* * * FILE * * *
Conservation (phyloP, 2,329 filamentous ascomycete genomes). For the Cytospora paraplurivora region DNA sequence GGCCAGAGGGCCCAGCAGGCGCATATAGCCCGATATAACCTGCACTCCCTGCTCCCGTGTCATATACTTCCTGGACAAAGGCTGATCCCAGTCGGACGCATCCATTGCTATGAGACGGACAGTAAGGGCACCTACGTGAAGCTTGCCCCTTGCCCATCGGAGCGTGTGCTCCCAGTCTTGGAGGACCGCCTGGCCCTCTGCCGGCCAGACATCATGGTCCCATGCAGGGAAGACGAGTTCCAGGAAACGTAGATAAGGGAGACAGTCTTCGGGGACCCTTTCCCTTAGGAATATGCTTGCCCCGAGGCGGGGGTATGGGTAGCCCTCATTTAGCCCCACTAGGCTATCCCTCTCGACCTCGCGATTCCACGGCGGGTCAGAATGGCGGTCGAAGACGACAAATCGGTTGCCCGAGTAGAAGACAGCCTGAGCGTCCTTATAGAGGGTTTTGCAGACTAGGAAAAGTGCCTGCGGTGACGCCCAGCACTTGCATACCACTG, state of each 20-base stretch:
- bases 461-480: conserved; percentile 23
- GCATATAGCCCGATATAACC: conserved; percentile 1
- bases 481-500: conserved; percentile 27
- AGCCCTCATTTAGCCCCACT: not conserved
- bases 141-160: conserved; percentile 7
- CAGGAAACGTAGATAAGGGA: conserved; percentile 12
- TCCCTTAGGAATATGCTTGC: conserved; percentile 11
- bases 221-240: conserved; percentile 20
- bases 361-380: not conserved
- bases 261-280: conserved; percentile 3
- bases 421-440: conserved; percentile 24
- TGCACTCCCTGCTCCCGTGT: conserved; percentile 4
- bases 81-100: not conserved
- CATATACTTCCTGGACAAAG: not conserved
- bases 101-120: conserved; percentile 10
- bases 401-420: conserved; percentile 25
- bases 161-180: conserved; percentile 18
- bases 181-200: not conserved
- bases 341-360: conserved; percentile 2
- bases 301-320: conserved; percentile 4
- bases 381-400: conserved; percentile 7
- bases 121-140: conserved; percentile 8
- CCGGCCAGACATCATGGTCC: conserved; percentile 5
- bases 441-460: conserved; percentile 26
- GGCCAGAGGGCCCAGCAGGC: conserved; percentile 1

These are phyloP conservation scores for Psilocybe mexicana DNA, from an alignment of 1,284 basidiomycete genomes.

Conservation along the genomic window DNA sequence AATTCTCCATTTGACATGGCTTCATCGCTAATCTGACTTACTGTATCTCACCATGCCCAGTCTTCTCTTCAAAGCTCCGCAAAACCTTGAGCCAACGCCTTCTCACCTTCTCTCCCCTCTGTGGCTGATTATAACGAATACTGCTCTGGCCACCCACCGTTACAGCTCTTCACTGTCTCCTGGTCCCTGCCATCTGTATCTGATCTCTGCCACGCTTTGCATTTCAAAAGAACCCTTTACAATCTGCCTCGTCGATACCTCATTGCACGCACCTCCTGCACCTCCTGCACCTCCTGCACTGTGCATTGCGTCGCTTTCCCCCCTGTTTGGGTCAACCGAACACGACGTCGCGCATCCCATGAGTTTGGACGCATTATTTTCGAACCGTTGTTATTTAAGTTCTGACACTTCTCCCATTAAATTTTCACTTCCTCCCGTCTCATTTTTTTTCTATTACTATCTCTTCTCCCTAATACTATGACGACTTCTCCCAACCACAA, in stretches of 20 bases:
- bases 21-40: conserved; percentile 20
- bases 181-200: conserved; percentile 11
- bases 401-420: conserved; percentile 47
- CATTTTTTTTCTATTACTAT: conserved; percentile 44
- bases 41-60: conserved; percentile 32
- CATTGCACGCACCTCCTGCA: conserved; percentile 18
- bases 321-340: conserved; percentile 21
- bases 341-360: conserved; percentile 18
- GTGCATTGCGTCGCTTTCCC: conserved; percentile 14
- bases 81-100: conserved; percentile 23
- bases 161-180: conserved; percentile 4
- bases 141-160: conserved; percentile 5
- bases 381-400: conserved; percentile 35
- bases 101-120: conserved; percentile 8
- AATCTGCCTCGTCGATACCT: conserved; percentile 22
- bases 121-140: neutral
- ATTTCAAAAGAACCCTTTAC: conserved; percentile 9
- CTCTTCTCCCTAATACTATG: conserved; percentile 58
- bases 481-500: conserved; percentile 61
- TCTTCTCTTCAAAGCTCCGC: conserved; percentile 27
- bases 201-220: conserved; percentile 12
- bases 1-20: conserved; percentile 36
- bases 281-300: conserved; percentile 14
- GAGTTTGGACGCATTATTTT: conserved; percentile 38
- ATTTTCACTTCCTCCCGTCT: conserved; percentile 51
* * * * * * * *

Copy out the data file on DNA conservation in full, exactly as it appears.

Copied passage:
Conservation (phyloP, 2,329 filamentous ascomycete genomes). For the Cytospora paraplurivora region DNA sequence GGCCAGAGGGCCCAGCAGGCGCATATAGCCCGATATAACCTGCACTCCCTGCTCCCGTGTCATATACTTCCTGGACAAAGGCTGATCCCAGTCGGACGCATCCATTGCTATGAGACGGACAGTAAGGGCACCTACGTGAAGCTTGCCCCTTGCCCATCGGAGCGTGTGCTCCCAGTCTTGGAGGACCGCCTGGCCCTCTGCCGGCCAGACATCATGGTCCCATGCAGGGAAGACGAGTTCCAGGAAACGTAGATAAGGGAGACAGTCTTCGGGGACCCTTTCCCTTAGGAATATGCTTGCCCCGAGGCGGGGGTATGGGTAGCCCTCATTTAGCCCCACTAGGCTATCCCTCTCGACCTCGCGATTCCACGGCGGGTCAGAATGGCGGTCGAAGACGACAAATCGGTTGCCCGAGTAGAAGACAGCCTGAGCGTCCTTATAGAGGGTTTTGCAGACTAGGAAAAGTGCCTGCGGTGACGCCCAGCACTTGCATACCACTG, state of each 20-base stretch:
- bases 461-480: conserved; percentile 23
- GCATATAGCCCGATATAACC: conserved; percentile 1
- bases 481-500: conserved; percentile 27
- AGCCCTCATTTAGCCCCACT: not conserved
- bases 141-160: conserved; percentile 7
- CAGGAAACGTAGATAAGGGA: conserved; percentile 12
- TCCCTTAGGAATATGCTTGC: conserved; percentile 11
- bases 221-240: conserved; percentile 20
- bases 361-380: not conserved
- bases 261-280: conserved; percentile 3
- bases 421-440: conserved; percentile 24
- TGCACTCCCTGCTCCCGTGT: conserved; percentile 4
- bases 81-100: not conserved
- CATATACTTCCTGGACAAAG: not conserved
- bases 101-120: conserved; percentile 10
- bases 401-420: conserved; percentile 25
- bases 161-180: conserved; percentile 18
- bases 181-200: not conserved
- bases 341-360: conserved; percentile 2
- bases 301-320: conserved; percentile 4
- bases 381-400: conserved; percentile 7
- bases 121-140: conserved; percentile 8
- CCGGCCAGACATCATGGTCC: conserved; percentile 5
- bases 441-460: conserved; percentile 26
- GGCCAGAGGGCCCAGCAGGC: conserved; percentile 1

These are phyloP conservation scores for Psilocybe mexicana DNA, from an alignment of 1,284 basidiomycete genomes.

Conservation along the genomic window DNA sequence AATTCTCCATTTGACATGGCTTCATCGCTAATCTGACTTACTGTATCTCACCATGCCCAGTCTTCTCTTCAAAGCTCCGCAAAACCTTGAGCCAACGCCTTCTCACCTTCTCTCCCCTCTGTGGCTGATTATAACGAATACTGCTCTGGCCACCCACCGTTACAGCTCTTCACTGTCTCCTGGTCCCTGCCATCTGTATCTGATCTCTGCCACGCTTTGCATTTCAAAAGAACCCTTTACAATCTGCCTCGTCGATACCTCATTGCACGCACCTCCTGCACCTCCTGCACCTCCTGCACTGTGCATTGCGTCGCTTTCCCCCCTGTTTGGGTCAACCGAACACGACGTCGCGCATCCCATGAGTTTGGACGCATTATTTTCGAACCGTTGTTATTTAAGTTCTGACACTTCTCCCATTAAATTTTCACTTCCTCCCGTCTCATTTTTTTTCTATTACTATCTCTTCTCCCTAATACTATGACGACTTCTCCCAACCACAA, in stretches of 20 bases:
- bases 21-40: conserved; percentile 20
- bases 181-200: conserved; percentile 11
- bases 401-420: conserved; percentile 47
- CATTTTTTTTCTATTACTAT: conserved; percentile 44
- bases 41-60: conserved; percentile 32
- CATTGCACGCACCTCCTGCA: conserved; percentile 18
- bases 321-340: conserved; percentile 21
- bases 341-360: conserved; percentile 18
- GTGCATTGCGTCGCTTTCCC: conserved; percentile 14
- bases 81-100: conserved; percentile 23
- bases 161-180: conserved; percentile 4
- bases 141-160: conserved; percentile 5
- bases 381-400: conserved; percentile 35
- bases 101-120: conserved; percentile 8
- AATCTGCCTCGTCGATACCT: conserved; percentile 22
- bases 121-140: neutral
- ATTTCAAAAGAACCCTTTAC: conserved; percentile 9
- CTCTTCTCCCTAATACTATG: conserved; percentile 58
- bases 481-500: conserved; percentile 61
- TCTTCTCTTCAAAGCTCCGC: conserved; percentile 27
- bases 201-220: conserved; percentile 12
- bases 1-20: conserved; percentile 36
- bases 281-300: conserved; percentile 14
- GAGTTTGGACGCATTATTTT: conserved; percentile 38
- ATTTTCACTTCCTCCCGTCT: conserved; percentile 51